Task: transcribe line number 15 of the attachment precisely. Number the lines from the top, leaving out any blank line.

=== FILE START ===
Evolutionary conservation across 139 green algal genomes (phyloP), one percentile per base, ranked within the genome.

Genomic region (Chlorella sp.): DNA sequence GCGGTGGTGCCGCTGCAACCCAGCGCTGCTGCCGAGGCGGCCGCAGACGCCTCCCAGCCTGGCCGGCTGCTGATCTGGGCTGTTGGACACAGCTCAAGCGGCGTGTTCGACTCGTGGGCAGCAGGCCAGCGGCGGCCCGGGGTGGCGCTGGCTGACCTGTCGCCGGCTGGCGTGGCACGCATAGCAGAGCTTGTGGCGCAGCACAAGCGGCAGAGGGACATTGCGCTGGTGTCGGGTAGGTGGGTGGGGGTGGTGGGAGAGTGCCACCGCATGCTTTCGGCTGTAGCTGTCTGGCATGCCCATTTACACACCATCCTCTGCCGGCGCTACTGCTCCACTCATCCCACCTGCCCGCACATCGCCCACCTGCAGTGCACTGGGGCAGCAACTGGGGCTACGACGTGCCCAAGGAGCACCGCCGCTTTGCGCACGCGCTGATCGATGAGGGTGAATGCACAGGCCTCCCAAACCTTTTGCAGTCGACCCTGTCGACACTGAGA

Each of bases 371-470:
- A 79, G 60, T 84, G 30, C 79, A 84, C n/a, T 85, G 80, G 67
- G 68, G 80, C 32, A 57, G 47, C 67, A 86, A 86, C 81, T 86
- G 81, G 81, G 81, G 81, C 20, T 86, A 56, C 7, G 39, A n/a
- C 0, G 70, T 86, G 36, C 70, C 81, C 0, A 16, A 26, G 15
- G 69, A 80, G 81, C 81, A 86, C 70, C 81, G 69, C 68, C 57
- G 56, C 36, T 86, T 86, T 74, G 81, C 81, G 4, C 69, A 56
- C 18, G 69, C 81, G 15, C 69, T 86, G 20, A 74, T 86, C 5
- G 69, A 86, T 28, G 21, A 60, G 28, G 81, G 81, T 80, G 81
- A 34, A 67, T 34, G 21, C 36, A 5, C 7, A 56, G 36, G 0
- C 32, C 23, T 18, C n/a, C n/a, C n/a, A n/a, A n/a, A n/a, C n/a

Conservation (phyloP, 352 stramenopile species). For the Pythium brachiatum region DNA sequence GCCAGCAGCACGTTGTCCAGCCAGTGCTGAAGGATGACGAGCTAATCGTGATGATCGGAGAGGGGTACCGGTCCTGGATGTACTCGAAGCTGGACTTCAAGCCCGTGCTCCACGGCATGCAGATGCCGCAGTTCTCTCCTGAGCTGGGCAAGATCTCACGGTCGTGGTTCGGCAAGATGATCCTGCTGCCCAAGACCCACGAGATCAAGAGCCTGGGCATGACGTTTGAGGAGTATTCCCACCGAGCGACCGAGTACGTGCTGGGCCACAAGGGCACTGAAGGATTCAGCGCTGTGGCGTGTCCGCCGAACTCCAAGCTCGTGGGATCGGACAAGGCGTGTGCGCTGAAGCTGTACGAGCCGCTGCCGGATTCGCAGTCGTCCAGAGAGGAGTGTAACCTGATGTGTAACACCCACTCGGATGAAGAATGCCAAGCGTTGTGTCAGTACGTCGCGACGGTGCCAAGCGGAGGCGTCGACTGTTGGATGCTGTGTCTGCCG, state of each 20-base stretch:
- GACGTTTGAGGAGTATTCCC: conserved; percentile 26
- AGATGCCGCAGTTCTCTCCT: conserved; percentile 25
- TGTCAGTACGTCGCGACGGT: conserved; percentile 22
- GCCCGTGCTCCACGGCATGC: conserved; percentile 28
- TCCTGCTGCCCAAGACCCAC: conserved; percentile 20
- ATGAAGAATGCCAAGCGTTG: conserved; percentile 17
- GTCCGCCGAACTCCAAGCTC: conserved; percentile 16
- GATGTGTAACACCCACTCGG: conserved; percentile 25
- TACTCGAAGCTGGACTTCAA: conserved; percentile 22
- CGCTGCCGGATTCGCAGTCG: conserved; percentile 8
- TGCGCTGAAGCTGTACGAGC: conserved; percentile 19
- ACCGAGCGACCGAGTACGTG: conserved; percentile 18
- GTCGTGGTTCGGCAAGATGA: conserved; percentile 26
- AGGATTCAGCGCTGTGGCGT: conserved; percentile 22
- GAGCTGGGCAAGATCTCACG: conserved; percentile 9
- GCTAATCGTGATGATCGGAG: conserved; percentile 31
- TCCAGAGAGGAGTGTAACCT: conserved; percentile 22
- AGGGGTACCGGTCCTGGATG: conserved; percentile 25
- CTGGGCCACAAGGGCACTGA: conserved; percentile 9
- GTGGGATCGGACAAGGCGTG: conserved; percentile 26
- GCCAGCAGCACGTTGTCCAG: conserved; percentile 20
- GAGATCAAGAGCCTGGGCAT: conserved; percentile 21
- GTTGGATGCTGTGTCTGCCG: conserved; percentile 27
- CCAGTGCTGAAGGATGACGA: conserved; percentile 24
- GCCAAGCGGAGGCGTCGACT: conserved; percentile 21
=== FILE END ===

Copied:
- GACGTTTGAGGAGTATTCCC: conserved; percentile 26